One of the first things I ever learned to cook was french toast. It’s been one of those dishes that dotted my childhood with fond memories. It’s intrinsically linked to both my mom and my Grandmother Marr. A dish handed down from generation to generation, not so much for it’s uniqueness, but as a symbol of caring. It always said “I love you” in that beautiful unspoken way that food can convey.
Ever since I was a small child french toast was one of my favorites. Like most kids, my weekday breakfasts usually consisted of cereal or bagels, but with the weekend came the possibility of something a little more special. With great pomp my mother would pull the electric skillet from the cupboard and set it on the countertop. It was such an exciting sight to see because my brother and I knew something exceptional was shortly to follow.
My mother would grab some milk and eggs from the refrigerator, the loaf of sliced white bread, and a small bottle of vanilla extract. Then the magic would commence. A ritual of mixing, dipping, and frying that resulted in a crispy, creamy, syrup drenched delight. The same ritual that was acted out by my grandmother any time we would go visit her in Connecticut. A beautiful chain of “I love you’s” from mother to child, generation to generation.
I can still remember my mom showing me how to dip the bread into the milk and egg, allowing it to soak up just the right amount of liquid. Learning the perfect amount of browning and doneness on each side , and mastering the art of the perfect flip – that graceful fluid motion that contains equal amounts of confidence and and delicacy.
As I got older and had the opportunity to try french toast elsewhere, from diners to bed & breakfasts, I decided to make little tweaks to the french toast recipe of my youth. I experimented with different breads, added a few ingredients, and in the end found what I think is the ultimate french toast recipe!
It only has a few more ingredients, but sometimes little changes can make a big impact. Instead of regular sliced white bread I buy a loaf of bread and cut it myself, allowing it to soak up even more of the liquid and make a dense, rich custard in the center of each piece. I added a little sugar to up the sweetness, so there’s less need to drench it in syrup. A hint of almond extract gives a more complex flavor to the custard and perfectly complements the vanilla. And finally a little spice – cinnamon and nutmeg add a warmth and depth to each bite.
I’ll always love the simple french toast recipe of my youth, but I also love taking something that is so dear to me and making it my own. I hope you’ll try this recipe and with it tell the ones you care most about, “I love you”.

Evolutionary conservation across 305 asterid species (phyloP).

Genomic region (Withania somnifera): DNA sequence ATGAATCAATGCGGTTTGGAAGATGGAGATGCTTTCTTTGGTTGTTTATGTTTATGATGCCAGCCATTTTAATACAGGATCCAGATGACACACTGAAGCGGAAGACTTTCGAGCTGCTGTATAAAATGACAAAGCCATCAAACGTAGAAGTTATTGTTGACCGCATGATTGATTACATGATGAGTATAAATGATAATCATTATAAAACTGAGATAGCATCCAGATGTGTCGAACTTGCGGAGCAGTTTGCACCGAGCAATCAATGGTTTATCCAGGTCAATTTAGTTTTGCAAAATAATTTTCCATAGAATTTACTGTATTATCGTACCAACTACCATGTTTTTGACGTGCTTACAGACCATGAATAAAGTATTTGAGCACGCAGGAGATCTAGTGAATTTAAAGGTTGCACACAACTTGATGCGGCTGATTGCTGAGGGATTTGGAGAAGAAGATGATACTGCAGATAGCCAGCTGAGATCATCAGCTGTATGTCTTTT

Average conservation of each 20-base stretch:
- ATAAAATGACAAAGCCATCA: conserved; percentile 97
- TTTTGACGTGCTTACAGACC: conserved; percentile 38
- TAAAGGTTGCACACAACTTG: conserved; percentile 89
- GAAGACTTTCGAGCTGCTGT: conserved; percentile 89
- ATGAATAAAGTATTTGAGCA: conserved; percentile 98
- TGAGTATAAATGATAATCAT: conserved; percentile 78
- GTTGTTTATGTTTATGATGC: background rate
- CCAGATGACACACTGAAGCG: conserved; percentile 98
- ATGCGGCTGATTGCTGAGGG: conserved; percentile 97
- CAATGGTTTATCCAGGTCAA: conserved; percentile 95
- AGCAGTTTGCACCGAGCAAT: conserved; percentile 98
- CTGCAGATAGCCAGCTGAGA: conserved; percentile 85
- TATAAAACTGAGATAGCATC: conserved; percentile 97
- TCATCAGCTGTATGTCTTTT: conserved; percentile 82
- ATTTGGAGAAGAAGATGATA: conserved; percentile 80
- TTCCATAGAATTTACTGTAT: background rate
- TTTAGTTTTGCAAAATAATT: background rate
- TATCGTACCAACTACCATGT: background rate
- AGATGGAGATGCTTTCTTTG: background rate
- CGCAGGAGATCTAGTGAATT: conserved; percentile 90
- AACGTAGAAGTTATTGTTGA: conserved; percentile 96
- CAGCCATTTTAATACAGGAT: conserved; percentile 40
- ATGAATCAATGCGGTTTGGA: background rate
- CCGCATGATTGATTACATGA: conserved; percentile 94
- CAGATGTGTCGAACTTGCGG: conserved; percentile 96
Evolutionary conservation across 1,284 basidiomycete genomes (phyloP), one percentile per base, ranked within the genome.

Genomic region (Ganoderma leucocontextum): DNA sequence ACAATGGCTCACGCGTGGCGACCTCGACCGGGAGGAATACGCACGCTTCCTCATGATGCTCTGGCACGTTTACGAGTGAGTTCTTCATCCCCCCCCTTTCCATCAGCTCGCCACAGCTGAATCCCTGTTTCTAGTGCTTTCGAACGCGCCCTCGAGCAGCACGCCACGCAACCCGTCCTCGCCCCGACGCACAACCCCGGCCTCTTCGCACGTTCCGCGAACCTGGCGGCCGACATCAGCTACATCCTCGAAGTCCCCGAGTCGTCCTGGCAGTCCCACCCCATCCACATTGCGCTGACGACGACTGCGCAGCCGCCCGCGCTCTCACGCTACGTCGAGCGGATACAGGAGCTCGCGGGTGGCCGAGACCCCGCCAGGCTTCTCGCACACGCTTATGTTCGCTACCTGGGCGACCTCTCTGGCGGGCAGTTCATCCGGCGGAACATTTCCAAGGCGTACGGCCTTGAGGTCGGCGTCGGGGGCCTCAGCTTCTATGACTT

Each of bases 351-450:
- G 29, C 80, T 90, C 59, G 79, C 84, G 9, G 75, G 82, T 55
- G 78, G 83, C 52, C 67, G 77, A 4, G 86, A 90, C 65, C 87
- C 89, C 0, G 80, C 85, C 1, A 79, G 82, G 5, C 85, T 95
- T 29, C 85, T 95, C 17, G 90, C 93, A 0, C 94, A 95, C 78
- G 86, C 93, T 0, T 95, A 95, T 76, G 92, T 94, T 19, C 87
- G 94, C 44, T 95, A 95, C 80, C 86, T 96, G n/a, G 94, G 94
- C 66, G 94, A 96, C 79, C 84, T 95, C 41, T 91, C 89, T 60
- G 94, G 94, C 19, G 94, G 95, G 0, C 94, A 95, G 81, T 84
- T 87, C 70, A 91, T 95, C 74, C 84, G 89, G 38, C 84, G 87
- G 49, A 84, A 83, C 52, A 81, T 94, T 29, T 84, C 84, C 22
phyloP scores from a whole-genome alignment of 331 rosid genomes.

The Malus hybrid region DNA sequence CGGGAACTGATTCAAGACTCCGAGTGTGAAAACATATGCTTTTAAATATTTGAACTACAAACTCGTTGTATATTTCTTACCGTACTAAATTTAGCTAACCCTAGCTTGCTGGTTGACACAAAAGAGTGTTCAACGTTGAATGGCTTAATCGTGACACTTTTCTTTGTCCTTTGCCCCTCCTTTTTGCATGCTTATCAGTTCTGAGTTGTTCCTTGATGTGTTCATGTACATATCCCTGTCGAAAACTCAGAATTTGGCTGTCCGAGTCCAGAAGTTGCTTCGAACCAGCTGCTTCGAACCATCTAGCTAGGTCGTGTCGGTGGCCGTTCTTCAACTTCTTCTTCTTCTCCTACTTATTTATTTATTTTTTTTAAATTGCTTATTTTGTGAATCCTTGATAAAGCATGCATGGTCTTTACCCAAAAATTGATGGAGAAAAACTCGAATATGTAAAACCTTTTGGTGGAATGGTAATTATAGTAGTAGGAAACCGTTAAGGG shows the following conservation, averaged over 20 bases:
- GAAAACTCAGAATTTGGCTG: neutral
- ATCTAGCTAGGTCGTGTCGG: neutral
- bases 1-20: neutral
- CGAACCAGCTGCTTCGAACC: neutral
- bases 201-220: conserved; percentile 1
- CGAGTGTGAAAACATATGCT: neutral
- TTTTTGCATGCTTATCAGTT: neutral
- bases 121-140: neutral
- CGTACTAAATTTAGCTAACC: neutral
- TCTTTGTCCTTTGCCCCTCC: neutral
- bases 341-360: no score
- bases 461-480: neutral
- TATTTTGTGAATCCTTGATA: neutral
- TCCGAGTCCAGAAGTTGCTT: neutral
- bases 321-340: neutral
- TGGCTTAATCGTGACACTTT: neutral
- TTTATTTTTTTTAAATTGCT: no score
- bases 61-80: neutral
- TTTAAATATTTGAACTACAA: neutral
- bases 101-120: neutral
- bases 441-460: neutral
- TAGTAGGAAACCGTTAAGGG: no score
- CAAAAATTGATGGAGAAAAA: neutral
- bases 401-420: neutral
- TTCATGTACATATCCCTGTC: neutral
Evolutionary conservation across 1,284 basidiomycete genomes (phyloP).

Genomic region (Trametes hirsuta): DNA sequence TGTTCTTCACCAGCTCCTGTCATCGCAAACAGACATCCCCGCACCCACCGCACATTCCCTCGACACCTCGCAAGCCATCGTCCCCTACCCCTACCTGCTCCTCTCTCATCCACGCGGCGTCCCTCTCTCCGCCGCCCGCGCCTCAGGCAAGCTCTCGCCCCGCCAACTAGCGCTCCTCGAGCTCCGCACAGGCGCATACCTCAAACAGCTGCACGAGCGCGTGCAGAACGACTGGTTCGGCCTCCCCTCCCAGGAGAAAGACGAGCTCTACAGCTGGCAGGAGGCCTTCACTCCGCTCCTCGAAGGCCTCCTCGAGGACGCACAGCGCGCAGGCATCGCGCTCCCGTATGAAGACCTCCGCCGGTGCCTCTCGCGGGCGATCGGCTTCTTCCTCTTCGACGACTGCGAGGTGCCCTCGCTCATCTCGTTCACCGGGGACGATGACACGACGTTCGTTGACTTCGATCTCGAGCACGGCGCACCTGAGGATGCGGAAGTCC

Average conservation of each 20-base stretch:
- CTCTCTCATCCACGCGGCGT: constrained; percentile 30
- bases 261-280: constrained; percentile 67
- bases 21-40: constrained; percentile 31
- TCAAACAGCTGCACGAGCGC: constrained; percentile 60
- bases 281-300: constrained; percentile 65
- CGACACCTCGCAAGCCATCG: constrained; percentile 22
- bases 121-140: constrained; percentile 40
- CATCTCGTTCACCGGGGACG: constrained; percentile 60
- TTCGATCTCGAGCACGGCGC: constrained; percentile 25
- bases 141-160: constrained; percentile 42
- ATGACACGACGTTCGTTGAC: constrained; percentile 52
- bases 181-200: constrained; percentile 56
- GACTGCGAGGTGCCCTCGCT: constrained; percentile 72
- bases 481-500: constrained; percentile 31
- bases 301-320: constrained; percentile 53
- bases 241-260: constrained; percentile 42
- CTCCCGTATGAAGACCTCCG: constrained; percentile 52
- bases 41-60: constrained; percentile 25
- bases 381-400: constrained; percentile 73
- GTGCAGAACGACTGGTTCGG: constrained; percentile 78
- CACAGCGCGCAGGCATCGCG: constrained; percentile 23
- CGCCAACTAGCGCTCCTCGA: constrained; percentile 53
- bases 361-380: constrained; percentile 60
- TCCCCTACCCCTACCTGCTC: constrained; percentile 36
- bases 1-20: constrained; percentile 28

makes approximately 6-8 slices of french toast
- French, Italian or Challah Bread, sliced, 3/4″ thick*
- 2 Tbs vegetable oil
- 1 C. milk
- 2 eggs
- 1/4 C. sugar
- 1/2 tsp vanilla extract
- 1/4 tsp almond extract
- Put the oil in a large skillet on medium heat, making sure it evenly coats the whole pan.
- In a medium bowl whisk the eggs, then add the milk, sugar, vanilla and almond extracts and whisk until fully incorporated and the sugar is dissolved.
- Once the pan is heated, take the cinnamon and add a generous dash to the milk/egg mixture. Then a light dash of nutmeg. Swirl the spices then dip a slice of bread into the milk/egg mixture. Flip the slice of bread over, allowing it to soak up liquid on both sides.
- Place the slice in the pan and repeat, making sure to add more spices as necessary, until you fill the pan making sure not to overcrowd.
- After about 3-4 minutes, check the doneness on the first slice of bread. You’re looking for a nice golden brown. (see photo above)
- Once you see it, give the bread a flip and let it cook for another 3-4 minutes on the other side. As the bread cooks the center will begin to puff up. When you see that, check the underside for the same golden brown doneness, and remove from the pan to a plate.
- Once you remove it from the heat the center will begin to deflate and sink. Once it does the middle will be a nice dense custard texture. Repeat the process until all the bread is cooked, adding a little additional oil to the pan as you cook if it becomes too dry and the bread begins to stick. Serve with syrup and/or a dusting of powdered sugar.
*If you really want to really make this special, you can make your own French Bread using my recipe. Plus, the perfect side for this is bacon. Be sure to check out my post on how to make perfect bacon, every time, and with minimal mess – Makin’Bacon. Enjoy!